Managing the Capacity Crunch
Everyone’s talking about the trucking capacity crunch in 2018. Due to weather issues, increased manufacturing output, strong consumer confidence and the ELD mandate going into effect to track drivers’ hours, available capacity is at an all-time low. There is just simply too much freight to move and too few trucks and drivers to move it.
Carriers are benefiting from the crunch by raising rates and being more selective in who they want to do business with. In a recent WSJ column, Heard on the Street, Justin Lahart wrote, “Freight carriers are benefiting from surging demand while passing costs on to customers, a shock for shippers used to years of flat or depressed rates.” He reports that some carriers and freight brokers are charging double-digit price increases.
Gone are the days when a shipper could dangle a load in front of a list of carriers and wait to get their desired price and service. Now shippers are happy to find capacity anywhere they can, even if they have to pick a different mode of transportation – rail, air, ocean – instead of trucks, to help with the capacity issues.
What can help a shipper better manage the capacity crunch?
Technology can – in the form of a transportation management system – leading to improved efficiencies, lower costs and better services.
A TMS, as the backbone of a global logistics network of carriers and shippers, allows trading partners to connect, collaborate and consolidate to find more capacity. A strong network of thousands of shippers and carriers extends the reach to find capacity, allowing shippers to leverage their existing rates and relationships or find new opportunities via the spot market.
Shippers can collaborate with other shippers across the network to find additional capacity with shared loads or to facilitate continuous moves.
Finding opportunities for consolidating inbound shipments to full truckloads to reduce the number of LTL shipments is another way a TMS can help with the capacity crunch. For example, if a shipper has several orders going to the same geographic area, these orders can be combined to create a full truckload shipment to a pool point; from there the truck is broken down into LTL shipments to end customers.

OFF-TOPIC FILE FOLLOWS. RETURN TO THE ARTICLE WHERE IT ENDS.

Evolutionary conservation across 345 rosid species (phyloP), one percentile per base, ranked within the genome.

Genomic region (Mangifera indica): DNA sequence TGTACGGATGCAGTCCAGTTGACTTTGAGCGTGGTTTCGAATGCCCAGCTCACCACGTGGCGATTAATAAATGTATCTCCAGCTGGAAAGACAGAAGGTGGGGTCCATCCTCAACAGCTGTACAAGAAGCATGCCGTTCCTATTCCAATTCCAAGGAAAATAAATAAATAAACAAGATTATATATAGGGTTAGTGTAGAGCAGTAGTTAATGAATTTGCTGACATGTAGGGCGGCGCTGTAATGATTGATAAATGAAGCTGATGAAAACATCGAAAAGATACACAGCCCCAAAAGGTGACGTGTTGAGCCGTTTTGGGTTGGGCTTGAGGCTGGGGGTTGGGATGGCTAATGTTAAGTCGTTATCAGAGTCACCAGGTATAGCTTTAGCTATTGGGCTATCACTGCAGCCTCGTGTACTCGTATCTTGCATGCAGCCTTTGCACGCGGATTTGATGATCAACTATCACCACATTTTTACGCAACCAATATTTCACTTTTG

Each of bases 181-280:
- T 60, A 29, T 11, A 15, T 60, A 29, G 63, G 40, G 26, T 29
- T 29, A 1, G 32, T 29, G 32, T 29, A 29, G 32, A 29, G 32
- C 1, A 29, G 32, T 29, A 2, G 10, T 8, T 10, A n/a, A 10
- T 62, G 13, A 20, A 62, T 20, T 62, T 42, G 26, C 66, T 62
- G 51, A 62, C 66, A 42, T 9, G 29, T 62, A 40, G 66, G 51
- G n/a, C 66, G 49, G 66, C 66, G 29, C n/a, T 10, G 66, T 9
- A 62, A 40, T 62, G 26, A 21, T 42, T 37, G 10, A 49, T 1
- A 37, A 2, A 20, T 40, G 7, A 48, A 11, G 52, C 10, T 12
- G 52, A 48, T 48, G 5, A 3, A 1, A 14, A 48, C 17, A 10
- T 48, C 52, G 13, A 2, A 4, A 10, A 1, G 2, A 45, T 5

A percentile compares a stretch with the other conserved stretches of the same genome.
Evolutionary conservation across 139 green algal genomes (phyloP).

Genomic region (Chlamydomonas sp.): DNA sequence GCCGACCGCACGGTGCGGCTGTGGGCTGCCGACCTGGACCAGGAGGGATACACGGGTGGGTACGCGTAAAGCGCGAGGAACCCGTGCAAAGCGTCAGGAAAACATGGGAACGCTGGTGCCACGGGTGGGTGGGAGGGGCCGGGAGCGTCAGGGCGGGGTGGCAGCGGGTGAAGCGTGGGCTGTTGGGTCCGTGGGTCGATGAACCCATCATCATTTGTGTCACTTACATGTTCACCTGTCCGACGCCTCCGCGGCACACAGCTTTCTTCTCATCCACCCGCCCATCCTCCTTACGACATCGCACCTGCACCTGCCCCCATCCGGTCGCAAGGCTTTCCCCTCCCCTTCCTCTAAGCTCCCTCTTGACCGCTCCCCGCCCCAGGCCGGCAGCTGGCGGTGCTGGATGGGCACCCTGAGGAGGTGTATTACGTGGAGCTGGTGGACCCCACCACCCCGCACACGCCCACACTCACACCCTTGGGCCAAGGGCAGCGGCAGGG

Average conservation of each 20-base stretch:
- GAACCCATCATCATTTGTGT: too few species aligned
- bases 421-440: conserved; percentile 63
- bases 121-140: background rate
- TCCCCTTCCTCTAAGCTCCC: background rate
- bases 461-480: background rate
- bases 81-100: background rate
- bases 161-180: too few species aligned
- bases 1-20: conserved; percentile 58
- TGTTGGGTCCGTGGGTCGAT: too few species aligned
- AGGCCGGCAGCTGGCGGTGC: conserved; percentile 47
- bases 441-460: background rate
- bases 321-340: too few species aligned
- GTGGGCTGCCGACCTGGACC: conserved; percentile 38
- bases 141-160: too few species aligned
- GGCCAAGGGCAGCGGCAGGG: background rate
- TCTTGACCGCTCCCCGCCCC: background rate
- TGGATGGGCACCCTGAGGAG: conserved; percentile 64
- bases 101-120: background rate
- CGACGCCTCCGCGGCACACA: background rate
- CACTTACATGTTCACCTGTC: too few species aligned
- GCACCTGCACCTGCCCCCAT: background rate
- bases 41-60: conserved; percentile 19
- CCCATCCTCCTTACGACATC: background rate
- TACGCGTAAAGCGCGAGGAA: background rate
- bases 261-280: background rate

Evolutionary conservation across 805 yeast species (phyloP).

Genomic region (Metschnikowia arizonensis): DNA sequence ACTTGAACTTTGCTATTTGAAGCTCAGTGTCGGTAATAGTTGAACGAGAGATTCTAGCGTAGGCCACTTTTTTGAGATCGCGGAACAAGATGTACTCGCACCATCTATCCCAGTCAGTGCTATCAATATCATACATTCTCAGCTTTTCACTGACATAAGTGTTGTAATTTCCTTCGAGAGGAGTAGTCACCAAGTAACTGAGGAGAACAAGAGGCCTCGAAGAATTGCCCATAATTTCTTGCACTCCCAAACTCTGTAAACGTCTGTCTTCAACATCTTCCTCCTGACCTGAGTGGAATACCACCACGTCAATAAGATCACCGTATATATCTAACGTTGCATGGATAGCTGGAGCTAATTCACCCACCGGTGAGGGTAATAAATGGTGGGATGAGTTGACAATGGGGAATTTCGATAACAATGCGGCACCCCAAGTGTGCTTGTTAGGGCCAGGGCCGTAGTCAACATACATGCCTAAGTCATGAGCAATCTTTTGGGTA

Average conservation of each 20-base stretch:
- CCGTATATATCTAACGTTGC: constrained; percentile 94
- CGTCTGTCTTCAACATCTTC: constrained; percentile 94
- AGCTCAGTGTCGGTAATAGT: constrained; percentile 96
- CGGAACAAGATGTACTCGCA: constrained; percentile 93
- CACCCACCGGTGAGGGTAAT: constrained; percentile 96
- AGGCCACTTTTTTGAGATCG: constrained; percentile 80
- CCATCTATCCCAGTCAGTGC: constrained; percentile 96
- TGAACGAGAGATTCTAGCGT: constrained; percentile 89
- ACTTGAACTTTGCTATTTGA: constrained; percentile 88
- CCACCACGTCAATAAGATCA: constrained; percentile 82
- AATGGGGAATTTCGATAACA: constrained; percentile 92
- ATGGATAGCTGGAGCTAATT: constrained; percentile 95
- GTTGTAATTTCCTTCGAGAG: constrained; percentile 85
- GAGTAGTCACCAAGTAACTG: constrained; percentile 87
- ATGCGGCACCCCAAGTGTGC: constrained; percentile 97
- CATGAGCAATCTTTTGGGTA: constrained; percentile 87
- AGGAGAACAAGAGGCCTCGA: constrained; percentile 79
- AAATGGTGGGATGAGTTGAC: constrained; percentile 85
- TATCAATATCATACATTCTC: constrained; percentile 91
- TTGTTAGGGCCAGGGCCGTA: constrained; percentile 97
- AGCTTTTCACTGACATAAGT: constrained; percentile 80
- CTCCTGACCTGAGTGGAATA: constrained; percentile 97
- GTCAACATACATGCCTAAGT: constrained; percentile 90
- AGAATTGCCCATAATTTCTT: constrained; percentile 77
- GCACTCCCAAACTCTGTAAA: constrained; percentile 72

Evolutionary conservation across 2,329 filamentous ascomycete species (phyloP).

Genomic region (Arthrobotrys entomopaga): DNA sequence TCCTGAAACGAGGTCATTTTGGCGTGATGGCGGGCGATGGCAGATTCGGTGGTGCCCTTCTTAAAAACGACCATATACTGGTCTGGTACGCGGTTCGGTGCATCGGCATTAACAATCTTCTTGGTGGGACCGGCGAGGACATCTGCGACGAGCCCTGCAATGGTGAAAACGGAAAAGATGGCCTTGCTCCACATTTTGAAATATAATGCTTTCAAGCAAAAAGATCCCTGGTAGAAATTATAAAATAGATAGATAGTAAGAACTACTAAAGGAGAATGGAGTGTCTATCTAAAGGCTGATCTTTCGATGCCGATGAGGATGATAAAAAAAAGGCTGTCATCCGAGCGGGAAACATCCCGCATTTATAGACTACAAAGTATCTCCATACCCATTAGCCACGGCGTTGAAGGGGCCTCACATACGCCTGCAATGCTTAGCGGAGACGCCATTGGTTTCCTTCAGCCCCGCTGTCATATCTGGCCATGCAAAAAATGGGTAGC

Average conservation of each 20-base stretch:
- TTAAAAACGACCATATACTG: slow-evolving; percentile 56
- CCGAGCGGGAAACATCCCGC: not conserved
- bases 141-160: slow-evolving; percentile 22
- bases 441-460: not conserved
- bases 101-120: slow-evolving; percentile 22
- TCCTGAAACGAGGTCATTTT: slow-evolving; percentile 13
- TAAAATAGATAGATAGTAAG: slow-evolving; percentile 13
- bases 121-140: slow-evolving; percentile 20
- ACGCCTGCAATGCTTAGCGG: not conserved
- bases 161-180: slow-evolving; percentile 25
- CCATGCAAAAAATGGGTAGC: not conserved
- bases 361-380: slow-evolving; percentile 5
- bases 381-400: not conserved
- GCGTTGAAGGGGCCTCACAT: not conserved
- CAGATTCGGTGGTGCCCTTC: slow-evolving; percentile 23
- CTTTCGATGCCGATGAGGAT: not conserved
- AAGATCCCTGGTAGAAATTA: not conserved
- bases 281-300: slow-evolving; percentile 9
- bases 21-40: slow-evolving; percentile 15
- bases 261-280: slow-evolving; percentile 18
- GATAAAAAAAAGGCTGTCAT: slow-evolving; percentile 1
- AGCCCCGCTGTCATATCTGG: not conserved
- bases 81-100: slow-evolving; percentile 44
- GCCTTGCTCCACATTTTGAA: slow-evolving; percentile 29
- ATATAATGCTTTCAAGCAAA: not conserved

A TMS collects data from transactions between carriers and shippers, then analyzes this wealth of information to identify trends that can improve carrier selection based on costs, service levels and performance. Reports can be created that provide insights into which carriers respond more quickly and reliably so shippers know who can meet their capacity needs.
Shippers who pay their carrier invoices in a timely manner often become preferred shippers. Becoming a preferred shipper means you treat carriers as a partner and strive to have a mutually beneficial relationship. With the help of a TMS with a freight bill audit and payment offering, shippers can quickly reconcile expenses to pay invoices, so their carriers are happier.
Besides paying on time, using scheduling tools to speed turnaround times at the dock doors improves carrier relationships. Carriers prefer not to wait for a dock to open. Using a TMS with a dock or appointment scheduler means carriers won’t be kept waiting in the yard.
While the capacity crunch is not going away anytime soon, using a transportation management system will help shippers better navigate the current rough waters so they can ship their orders to the right location, at the right time, for the right price.
For more information on how to choose the TMS that best fits your supply chain needs, read The Complete Buyer’s Guide to Transportation Management Systems.